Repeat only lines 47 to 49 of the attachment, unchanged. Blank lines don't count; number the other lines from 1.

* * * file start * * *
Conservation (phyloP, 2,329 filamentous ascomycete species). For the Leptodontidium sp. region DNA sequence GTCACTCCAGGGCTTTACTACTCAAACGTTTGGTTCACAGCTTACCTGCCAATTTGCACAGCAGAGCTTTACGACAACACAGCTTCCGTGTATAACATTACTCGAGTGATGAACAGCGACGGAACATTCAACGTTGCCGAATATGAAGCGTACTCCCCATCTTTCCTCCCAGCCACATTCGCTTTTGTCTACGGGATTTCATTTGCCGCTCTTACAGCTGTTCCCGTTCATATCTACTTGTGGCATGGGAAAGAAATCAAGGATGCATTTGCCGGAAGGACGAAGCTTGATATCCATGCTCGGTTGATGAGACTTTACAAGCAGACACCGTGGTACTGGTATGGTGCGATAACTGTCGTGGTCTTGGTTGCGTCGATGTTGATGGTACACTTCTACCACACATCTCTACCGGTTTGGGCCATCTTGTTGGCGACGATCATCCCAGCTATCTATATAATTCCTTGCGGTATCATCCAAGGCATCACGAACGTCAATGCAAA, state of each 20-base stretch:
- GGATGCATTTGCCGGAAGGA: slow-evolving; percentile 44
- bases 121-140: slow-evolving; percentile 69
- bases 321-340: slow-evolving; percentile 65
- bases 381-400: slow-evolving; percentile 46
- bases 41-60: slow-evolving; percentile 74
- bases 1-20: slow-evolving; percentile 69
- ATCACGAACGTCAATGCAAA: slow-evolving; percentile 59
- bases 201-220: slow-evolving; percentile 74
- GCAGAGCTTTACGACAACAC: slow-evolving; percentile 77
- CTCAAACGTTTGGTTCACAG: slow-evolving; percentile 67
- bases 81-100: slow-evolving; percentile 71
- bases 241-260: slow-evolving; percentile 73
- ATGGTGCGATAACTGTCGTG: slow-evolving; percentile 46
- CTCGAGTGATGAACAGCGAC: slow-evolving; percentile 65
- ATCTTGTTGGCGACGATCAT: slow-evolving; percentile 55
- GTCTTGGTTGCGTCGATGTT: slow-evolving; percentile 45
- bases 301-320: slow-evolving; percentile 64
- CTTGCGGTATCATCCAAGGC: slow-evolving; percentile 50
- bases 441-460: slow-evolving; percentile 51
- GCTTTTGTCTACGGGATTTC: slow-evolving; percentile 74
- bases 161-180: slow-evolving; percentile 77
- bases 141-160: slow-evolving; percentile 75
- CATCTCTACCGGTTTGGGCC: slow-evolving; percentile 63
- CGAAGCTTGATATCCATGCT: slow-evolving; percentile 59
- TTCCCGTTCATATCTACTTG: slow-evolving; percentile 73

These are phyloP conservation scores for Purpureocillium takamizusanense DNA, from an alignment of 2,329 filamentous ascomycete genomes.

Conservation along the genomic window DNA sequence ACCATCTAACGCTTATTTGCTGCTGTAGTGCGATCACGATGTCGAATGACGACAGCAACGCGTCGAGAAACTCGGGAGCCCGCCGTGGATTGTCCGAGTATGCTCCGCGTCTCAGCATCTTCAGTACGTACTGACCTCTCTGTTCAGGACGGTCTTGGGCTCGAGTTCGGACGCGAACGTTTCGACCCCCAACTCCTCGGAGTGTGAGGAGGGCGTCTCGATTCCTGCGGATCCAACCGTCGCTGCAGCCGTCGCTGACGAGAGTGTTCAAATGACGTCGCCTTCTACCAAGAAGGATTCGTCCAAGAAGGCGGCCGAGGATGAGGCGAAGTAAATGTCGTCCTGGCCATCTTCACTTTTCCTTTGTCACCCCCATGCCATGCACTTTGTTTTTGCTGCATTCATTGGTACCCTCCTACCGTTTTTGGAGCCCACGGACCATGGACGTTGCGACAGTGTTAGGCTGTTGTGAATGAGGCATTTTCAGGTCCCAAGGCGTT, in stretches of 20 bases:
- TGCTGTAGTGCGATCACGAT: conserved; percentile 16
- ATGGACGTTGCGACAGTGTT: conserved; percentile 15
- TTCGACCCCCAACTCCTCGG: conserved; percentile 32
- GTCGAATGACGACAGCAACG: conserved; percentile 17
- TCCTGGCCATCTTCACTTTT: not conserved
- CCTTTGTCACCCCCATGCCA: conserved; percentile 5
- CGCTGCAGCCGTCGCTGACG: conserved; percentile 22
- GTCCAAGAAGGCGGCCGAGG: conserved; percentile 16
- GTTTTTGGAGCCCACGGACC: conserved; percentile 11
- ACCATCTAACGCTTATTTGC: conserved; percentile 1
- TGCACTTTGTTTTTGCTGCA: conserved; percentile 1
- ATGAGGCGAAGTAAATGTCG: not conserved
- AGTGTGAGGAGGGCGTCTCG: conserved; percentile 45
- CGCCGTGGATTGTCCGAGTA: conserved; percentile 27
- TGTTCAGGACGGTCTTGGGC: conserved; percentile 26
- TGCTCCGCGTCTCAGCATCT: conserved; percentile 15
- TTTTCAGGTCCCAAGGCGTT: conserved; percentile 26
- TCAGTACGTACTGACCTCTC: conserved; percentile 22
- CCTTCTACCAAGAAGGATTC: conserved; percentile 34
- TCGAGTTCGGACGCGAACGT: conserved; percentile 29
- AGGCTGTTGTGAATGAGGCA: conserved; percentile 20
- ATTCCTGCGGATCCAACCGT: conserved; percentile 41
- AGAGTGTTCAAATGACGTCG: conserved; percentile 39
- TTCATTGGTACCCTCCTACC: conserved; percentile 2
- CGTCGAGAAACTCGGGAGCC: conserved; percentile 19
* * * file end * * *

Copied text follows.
- CCTTCTACCAAGAAGGATTC: conserved; percentile 34
- TCGAGTTCGGACGCGAACGT: conserved; percentile 29
- AGGCTGTTGTGAATGAGGCA: conserved; percentile 20